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North Van firefighters boost Keremeos wildfire protection crews

A specially-trained firefighting crew from the District of North Vancouver will help protect homes and other buildings from a forest fire burning near Penticton.

A five-person firefighting crew from the District of North Vancouver will spend the next two weeks protecting homes and other buildings from dangers posed by the Keremeos Creek wildfire near Penticton.

The five firefighters are among a special structure protection crew trained to protect vulnerable buildings in areas near to active wildfires, said Fire Chief Brian Hutchinson.

Most likely, the local firefighters will be helping to protect buildings at Apex Mountain, one of the more significant communities being impacted by the Keremeos Creek fire. But crews will also move around, depending on where their skills are needed. “You typically have in these more rural areas a wild mix of farming, ranching and small homes throughout the area,” said Hutchinson.

The Keremeos Creek fire, one of the largest wildfires to flare up in the province this summer, was first spotted July 29, burning about 21 kilometres southwest of Penticton. By Monday, (Aug. 15), the BC Wildfire Service estimated the fire at approximately 6,950 hectares in size.

Fire activity remained mostly stable over the weekend, thanks to favourable weather conditions that allowed fire crews to make progress, according to the BC Wildfire Service.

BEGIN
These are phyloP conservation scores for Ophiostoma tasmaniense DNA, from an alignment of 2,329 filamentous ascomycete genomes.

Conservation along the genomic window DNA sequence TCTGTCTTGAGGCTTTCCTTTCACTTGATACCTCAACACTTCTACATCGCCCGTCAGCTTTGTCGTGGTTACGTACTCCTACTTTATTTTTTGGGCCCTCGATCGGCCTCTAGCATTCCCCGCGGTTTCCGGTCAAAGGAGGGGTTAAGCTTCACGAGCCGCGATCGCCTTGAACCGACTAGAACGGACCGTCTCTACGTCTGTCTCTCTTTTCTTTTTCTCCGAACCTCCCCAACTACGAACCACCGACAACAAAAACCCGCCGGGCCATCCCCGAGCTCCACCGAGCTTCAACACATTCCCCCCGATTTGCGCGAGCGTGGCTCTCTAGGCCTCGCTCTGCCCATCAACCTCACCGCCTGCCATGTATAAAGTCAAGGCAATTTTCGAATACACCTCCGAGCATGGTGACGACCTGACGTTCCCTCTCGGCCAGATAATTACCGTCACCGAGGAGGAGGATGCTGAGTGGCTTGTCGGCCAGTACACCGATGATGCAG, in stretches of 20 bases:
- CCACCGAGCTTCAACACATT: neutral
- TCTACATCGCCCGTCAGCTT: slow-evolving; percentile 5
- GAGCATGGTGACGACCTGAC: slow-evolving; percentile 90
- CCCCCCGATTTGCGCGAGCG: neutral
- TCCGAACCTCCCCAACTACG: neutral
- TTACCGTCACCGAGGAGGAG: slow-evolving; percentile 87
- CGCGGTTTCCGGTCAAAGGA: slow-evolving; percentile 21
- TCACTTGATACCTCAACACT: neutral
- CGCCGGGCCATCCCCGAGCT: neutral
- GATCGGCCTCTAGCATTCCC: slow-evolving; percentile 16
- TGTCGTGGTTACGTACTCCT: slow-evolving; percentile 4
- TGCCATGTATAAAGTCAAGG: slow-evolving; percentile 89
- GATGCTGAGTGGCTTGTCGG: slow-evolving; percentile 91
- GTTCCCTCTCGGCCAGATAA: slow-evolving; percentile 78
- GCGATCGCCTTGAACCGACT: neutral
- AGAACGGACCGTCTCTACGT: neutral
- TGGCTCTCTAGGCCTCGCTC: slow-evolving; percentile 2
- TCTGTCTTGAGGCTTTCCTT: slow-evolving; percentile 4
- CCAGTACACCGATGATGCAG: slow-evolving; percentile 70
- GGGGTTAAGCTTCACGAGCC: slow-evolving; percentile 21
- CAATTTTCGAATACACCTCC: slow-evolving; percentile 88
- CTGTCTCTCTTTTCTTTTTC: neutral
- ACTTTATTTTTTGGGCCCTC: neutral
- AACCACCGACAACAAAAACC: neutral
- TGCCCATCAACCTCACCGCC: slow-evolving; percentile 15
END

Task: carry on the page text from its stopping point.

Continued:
While evacuation orders have now been lifted, evacuation alerts for a small number of properties impacted by the fire remain in effect.

The five North Vancouver firefighters will be among 27 structure protection specialists and 329 firefighters currently working on the wildfire, along with 17 helicopters and 22 pieces of heavy equipment.

Every year, the BC Wildfire Service engages with fire departments across the province to compile a list of available firefighters and equipment that can be called upon if needed.

A three-person structure protection crew with a truck-style “wildland fire engine” from District of North Vancouver Fire and Rescue has also just returned from assisting wildfire crews at another fire near Sparwood.

Last summer, District of North Vancouver Fire and Rescue supplied 45 firefighters across the province during the summer forest fire season, said Hutchinson.

Their work helps support communities impacted by wildfires and also provides valuable training for local crews. “There’s a host of lessons learned in the field,” said Hutchinson.

According to the BC Wildlife Service, communities near to the Keremeos Creek fire can expect smoke to continue in the area during the coming weeks – until there is significant rainfall.